However, several recent rainfall studies have incorporated rainfall and some effects on precipitation. The research of Choubin et al. [52] evaluated factors that may influence fall rain forecast in Kerman Province, Iran, which consisted of large-scale oceanic and atmospheric information. Hence, the combination between these factors and accumulated rainfall data has given high accuracy for the forecast of autumn rainfall. Rainfall data have non-linear variation. Therefore, Choubin et al. [53] deployed the data normalization method for the rainfall study at the Maharlu-Bakhtegan basin, Iran. And the results indicated that the MLP model using data after normalization have resulted in a lower RMSE than the RMSE of this study. In addition, the studies by Najafzadeh et al. [54,55] have used some models such as neuro-fuzzy group method of data handling (NF-GMDH) based on self-organized models and group method of data handling gene-expression programming (GMDH-GEP) model to forecast bridge pier scour depth under debris flow effects and free span expansion rates below pipelines under waves, respectively. Research results have shown that the RMSE index of these two models is also smaller than the RMSE value of this study.

Even though the precipitation at three hydrological stations has a seasonal variation with different complexity, applying these two models with four configurations has achieved high-reliability results. Hence, it can be used for rainfall forecasting for other regions in Vietnam. In addition, the study results are also a utility reference channel for the province authority to develop short-term plans for natural disaster mitigation.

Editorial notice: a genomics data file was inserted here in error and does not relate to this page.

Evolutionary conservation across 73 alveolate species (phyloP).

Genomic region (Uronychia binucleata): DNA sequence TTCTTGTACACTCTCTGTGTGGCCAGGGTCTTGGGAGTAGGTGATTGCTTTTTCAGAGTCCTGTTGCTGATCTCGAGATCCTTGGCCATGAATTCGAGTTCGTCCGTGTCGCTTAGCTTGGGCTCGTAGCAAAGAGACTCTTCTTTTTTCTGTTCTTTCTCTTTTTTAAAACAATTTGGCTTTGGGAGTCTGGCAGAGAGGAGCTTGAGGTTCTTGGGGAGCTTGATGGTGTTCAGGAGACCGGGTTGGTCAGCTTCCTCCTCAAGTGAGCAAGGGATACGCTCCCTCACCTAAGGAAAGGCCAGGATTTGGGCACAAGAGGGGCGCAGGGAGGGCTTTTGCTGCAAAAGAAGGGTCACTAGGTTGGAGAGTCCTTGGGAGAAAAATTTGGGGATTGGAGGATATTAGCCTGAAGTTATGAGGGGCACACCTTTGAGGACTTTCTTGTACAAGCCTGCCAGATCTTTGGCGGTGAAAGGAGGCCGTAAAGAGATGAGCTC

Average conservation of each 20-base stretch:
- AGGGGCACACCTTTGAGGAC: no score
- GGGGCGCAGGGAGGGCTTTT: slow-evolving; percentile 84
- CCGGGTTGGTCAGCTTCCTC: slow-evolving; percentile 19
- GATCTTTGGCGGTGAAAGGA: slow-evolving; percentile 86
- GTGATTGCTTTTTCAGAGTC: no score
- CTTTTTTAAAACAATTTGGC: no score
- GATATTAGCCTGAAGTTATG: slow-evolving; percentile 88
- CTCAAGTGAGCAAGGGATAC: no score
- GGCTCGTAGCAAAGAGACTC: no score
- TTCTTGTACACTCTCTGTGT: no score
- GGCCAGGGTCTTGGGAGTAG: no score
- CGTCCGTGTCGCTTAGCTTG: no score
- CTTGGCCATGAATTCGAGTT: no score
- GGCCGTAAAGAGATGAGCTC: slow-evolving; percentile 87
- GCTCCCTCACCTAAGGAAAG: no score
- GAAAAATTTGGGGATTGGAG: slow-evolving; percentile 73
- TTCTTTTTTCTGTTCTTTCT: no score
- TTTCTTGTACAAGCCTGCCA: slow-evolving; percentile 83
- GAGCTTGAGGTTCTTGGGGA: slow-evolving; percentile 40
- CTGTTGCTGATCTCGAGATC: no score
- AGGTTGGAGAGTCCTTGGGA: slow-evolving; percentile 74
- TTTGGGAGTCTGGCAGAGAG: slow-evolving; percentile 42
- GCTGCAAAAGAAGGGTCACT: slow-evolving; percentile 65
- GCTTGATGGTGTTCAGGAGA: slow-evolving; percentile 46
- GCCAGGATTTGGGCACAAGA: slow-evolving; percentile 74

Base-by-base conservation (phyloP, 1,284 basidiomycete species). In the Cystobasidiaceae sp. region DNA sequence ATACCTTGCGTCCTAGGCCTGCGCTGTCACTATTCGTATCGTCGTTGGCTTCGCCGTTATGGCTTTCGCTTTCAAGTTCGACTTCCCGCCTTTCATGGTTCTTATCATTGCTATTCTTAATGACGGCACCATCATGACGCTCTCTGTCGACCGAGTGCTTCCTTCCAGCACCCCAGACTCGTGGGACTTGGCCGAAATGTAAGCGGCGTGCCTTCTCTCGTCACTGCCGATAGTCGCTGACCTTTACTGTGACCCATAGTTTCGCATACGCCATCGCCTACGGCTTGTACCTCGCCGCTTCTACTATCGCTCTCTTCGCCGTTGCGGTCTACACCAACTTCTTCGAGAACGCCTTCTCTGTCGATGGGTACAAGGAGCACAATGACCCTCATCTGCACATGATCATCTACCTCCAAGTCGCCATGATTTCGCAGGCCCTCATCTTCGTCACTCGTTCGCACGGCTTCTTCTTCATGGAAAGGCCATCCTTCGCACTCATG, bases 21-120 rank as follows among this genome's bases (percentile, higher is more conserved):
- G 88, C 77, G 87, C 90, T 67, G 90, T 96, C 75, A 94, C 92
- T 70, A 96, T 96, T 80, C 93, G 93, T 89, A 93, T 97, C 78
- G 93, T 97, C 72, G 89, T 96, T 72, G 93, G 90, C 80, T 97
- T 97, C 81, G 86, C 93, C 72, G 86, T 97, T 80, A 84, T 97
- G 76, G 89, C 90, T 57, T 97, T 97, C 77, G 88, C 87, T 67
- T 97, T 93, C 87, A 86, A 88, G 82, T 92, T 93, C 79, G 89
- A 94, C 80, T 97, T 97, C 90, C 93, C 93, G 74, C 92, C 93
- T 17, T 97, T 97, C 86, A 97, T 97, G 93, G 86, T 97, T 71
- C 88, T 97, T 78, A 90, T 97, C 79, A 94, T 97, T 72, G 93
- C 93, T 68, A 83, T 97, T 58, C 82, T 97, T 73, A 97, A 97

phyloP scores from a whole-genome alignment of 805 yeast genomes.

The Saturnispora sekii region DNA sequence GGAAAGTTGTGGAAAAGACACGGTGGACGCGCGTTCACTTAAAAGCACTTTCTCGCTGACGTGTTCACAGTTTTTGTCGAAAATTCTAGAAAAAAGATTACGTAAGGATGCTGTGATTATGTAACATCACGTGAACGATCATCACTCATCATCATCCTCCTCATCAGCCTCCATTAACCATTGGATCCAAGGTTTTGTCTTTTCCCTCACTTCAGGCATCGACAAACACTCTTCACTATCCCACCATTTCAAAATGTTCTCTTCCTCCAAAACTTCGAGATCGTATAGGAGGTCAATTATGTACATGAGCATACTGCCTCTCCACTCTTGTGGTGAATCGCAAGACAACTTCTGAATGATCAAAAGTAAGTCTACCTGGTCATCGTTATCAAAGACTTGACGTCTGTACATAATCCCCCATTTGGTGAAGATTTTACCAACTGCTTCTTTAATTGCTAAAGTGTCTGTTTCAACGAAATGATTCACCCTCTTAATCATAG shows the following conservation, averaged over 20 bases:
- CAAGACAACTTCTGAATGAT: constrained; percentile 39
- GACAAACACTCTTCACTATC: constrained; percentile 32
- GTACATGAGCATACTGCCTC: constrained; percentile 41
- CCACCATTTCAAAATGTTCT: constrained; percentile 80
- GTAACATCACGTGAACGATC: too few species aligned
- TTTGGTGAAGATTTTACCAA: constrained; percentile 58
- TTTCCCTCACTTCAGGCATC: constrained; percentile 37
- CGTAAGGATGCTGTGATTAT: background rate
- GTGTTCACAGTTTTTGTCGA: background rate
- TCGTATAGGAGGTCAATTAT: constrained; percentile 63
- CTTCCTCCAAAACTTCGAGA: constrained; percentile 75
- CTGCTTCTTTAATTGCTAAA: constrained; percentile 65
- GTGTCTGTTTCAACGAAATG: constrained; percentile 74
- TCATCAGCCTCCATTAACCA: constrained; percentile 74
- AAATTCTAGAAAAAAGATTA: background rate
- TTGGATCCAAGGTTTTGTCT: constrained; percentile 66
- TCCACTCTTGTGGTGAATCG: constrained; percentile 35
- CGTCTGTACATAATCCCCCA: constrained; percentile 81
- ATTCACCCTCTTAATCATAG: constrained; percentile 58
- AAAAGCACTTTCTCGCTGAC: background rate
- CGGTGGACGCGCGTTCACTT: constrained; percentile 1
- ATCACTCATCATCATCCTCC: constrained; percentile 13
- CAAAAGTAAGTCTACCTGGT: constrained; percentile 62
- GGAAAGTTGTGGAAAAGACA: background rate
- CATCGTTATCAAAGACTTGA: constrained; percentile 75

5 Conclusion

This study performs the predicted precipitation of the Perfume River basin. This study also indicated that the MLP model is more accurate than the k-NN model. The measured rainfall was collected from three hydrological stations at the Hue, Namdong, and ALuoi areas of the province from 1980 to 2018. The dataset is separated using time-based criteria: training data (1980–2003) and test data (2004–2018). The results demonstrate that the effectiveness of the models for the core parameters has been mentioned earlier. In addition, this study result may help the Thua Thien Hue government formulate short-term plans of natural disasters to mitigate for the basin.


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Acknowledgments

We would like to thank the school of Civil Engineering of National Kaohsiung University of Science and Technology of Taiwan, and the Thu Dau Mot University of Vietnam for implementing and financial study. We also thank the master class of MSE#07HCM at FSB School Of Business and Technology and Dr. Hector Tibo, Dr. June Raymon (who are currently Ph.D. students at the National Kaohsiung University of Science and Technology of Taiwan) for their help in correcting the academic writing of the paper.

  1. Funding information: This research is funded by Thu Dau Mot University, Vietnam. The APC was funded by Thu Dau Mot University.

  2. Author contributions: Conceptualization, discussion, and conclusions, material and methods: Nguyen Hong Giang; writing, original draft preparation: Tran Dinh Hieu, Hoang Ngo Tu Do; writing, review, and editing: Yu Ren Wang, Quan Thanh Tho, Le Anh Phuong; funding acquisition: Tran Dinh Hieu and Nguyen Hong Giang. All authors have read and agreed to the published version of the manuscript.

  3. Conflict of interest: The authors declare no conflict of interest.

  4. Data availability statements: The datasets analyzed during the study are available from the corresponding author on request.

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Received: 2021-03-09
Revised: 2021-04-23
Accepted: 2021-07-13
Published Online: 2021-08-26

© 2021 Nguyen Hong Giang et al., published by De Gruyter

This work is licensed under the Creative Commons Attribution 4.0 International License.